Parks Tau urges Zuma to intervene in Gordhan police probe

Johannesburg - President Jacob Zuma must intervene in the police investigation of Finance Minister Pravin Gordhan because it’s heightening chances that the  credit rating will be downgraded to junk, said the Johannesburg chair of the ANC, Parks Tau.

“The issues around the finance minister require urgent intervention because the single most important task right now is to ensure that all of us as South Africans protect the economy of this country,” Tau, the 46-year-old former mayor of the country’s financial hub, said on Wednesday in an interview in Bloomberg’s Johannesburg office.

“Right now we are creating uncertainty and that uncertainty is not helping our ability to cohere around protecting the economy of this country.”

While Tau didn’t say Zuma should simply order an end to the police investigation, he suggested the inquiry which became public in February should be accelerated. A special police unit known as the Hawks is probing the finance minister over an allegedly illicit surveillance unit set up when he led the national tax agency.

Gordhan, in an interview with Bloomberg TV in New York Tuesday, called the probe “a bit of political mischief.”

Gordhan questioning

Reports in August that the Hawks asked Gordhan, 67, to appear at its offices for questioning hit the nation’s currency and bonds and uncertainty over his position has weighed on investor confidence. He refused the request to meet investigators, and since then the police and National Prosecuting Authority haven’t made contact with him, he said in the interview.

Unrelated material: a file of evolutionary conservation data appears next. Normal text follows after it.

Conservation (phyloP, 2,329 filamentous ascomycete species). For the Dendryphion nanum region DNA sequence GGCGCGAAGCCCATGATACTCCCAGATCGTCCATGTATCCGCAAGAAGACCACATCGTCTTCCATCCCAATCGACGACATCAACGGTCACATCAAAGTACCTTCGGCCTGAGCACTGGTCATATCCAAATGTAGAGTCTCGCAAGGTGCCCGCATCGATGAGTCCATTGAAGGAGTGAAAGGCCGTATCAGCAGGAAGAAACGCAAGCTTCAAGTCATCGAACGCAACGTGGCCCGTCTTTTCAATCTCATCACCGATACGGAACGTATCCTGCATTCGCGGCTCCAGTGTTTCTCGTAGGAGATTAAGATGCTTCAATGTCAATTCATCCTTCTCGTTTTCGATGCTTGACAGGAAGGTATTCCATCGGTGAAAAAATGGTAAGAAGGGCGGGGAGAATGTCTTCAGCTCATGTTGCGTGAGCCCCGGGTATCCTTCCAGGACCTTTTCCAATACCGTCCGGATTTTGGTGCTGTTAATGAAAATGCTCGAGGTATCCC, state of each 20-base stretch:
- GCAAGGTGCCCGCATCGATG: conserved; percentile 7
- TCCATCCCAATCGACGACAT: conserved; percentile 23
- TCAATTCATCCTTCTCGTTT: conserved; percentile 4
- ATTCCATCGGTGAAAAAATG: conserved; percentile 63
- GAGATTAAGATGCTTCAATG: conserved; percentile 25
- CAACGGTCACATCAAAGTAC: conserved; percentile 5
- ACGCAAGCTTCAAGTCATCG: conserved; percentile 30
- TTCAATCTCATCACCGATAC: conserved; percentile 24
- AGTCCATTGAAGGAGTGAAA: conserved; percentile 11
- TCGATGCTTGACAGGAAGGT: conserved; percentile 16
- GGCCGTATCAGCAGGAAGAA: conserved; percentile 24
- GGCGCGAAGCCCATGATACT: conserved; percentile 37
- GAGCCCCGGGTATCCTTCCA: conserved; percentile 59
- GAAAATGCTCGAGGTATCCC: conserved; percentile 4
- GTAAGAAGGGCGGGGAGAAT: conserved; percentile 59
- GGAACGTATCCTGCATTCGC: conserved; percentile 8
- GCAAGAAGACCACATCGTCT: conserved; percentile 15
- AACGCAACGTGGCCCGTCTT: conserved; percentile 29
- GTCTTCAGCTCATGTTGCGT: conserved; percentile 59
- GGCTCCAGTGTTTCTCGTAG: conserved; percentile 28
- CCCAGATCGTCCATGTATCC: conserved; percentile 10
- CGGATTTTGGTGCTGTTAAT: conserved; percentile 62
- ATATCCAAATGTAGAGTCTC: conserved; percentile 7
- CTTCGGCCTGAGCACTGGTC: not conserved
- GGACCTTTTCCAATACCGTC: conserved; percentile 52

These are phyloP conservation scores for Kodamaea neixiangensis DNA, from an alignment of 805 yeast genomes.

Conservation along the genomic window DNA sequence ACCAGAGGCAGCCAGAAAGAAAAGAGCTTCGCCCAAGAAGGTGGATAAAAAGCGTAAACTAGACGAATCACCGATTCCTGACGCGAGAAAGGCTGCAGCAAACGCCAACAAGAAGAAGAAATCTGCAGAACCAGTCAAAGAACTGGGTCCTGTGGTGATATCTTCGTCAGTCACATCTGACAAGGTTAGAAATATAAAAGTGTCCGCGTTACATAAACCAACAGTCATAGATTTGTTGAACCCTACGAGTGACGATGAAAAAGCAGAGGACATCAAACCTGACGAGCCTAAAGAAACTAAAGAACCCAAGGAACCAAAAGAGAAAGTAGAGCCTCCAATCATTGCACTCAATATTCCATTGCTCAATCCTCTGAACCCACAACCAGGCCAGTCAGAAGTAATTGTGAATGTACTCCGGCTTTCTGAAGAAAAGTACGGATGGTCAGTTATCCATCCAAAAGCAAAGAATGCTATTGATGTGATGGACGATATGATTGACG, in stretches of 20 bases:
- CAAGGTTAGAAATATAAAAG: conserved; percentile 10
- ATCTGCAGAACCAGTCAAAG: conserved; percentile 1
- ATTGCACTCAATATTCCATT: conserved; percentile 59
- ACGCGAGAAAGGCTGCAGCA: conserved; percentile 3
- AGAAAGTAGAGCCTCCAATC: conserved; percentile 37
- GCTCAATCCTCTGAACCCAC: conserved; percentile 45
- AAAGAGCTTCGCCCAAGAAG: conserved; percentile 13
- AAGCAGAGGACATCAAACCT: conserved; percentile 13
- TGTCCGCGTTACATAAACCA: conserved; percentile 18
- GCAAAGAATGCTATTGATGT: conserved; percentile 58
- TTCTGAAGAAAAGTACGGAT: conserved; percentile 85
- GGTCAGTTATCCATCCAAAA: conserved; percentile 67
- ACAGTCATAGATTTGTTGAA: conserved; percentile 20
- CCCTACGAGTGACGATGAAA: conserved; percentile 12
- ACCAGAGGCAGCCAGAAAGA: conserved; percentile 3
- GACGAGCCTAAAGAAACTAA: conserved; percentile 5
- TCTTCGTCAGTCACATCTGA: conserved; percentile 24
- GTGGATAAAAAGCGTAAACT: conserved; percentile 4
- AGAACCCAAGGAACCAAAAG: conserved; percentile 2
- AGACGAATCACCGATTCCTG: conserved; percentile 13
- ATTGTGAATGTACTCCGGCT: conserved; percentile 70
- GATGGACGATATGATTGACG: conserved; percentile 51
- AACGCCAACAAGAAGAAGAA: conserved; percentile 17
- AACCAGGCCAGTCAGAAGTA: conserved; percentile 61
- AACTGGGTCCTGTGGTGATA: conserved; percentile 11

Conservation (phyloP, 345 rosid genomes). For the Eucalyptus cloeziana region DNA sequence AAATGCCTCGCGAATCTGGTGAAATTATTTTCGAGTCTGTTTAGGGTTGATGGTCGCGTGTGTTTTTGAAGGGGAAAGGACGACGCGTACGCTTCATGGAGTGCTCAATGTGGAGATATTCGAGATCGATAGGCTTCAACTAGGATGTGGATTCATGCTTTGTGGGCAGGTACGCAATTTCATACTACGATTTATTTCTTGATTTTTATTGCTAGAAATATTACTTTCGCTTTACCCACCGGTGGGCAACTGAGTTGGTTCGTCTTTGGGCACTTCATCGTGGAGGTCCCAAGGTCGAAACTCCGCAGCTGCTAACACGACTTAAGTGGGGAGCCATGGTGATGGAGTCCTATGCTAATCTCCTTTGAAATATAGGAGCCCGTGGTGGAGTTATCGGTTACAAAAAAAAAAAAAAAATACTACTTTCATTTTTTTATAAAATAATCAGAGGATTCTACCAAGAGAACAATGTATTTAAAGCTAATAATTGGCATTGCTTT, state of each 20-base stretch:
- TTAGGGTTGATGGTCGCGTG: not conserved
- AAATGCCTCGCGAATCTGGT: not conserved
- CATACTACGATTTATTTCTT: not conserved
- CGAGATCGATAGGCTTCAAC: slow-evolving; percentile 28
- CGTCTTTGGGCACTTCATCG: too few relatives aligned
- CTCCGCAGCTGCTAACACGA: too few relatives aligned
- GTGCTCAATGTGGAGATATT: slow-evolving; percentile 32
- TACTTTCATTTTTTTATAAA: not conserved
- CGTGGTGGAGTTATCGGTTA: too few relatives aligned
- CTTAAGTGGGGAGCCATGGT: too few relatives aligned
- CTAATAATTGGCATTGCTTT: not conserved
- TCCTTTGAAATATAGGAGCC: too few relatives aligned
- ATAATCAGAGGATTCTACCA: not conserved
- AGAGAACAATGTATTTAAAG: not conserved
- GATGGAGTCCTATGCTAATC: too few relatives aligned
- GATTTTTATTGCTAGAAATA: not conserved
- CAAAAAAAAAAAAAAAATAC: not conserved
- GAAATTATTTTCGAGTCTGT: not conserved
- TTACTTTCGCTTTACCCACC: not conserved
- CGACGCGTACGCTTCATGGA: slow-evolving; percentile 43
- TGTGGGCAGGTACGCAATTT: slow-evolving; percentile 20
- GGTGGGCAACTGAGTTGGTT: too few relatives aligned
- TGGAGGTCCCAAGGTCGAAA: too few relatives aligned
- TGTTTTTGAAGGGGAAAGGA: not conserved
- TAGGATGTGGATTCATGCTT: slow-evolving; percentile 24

While Zuma has expressed support for Gordhan as minister, he’s said he can’t intervene in a legal process.
Gordhan is meeting investors in New York this week with a delegation of business leaders and central bank Governor Lesetja Kganyago to help attract investment and stave off a possible credit-ratings downgrade.

“As the ANC and South Africans we need to be concerned about a possible credit-rating downgrade,” Tau said. “So there’s a duty on business and government to mitigate it and to ensure that the things that could trigger a downgrade are dealt with expeditiously, including the issue surrounding the minister of finance.”

Investor concern

The presidency and the Treasury have had a tense relationship since Zuma fired the respected Nhlanhla Nene as finance minister in December and replaced him with a little known lawmaker.
After investors sold the nation’s rand and bonds and business and ruling party leaders lobbied the president to change course, he reinstated Gordhan four days later to the post of finance chief, which he had held from 2009 to 2014.

Since then, Zuma has rebuffed Gordhan’s request to fire the nation’s tax chief for insubordination and delayed his attempts to install a new board at the loss-making state airline.

“There’s a narrative that going on: ‘Is it Pravin versus Zuma’. I don’t think that’s a helpful narrative, but I do think that the president should intervene,” Tau said.

“Ultimately, the head of state is responsible for overseeing that government functions and that the country’s interests are served.”

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